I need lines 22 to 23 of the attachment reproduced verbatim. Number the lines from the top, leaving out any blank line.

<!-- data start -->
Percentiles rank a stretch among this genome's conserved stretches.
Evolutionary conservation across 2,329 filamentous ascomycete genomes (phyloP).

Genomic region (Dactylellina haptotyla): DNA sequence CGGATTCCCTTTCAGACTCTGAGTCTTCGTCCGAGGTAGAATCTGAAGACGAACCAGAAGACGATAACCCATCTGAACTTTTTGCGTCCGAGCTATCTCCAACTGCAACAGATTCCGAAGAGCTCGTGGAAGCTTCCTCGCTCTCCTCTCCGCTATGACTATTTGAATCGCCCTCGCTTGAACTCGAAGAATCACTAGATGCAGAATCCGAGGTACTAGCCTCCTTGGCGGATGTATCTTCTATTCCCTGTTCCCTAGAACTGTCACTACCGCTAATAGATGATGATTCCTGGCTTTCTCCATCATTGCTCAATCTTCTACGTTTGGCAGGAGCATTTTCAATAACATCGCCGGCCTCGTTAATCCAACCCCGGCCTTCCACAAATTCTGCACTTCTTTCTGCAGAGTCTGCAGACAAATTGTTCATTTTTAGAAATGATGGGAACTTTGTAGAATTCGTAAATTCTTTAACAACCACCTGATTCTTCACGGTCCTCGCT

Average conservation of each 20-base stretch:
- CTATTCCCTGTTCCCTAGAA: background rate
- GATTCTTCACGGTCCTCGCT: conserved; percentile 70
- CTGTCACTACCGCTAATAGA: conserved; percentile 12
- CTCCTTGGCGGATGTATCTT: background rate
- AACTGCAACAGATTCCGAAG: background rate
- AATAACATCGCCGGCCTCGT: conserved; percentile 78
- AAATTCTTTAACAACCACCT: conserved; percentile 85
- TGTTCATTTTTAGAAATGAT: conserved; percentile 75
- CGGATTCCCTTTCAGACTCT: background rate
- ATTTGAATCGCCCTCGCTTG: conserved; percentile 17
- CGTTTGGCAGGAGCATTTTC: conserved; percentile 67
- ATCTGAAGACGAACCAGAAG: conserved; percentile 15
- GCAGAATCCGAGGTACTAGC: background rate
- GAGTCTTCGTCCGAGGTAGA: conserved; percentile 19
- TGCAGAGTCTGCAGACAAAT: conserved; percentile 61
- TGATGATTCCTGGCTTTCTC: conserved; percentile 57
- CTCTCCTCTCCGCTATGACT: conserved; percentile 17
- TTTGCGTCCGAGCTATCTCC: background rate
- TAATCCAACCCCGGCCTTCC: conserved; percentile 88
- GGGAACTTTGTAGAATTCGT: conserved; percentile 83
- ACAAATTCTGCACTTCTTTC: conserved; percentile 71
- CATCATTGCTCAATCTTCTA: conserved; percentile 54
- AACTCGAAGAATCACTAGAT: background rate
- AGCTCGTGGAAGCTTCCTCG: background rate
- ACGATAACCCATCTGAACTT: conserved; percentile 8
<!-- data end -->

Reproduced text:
- TTTGCGTCCGAGCTATCTCC: background rate
- TAATCCAACCCCGGCCTTCC: conserved; percentile 88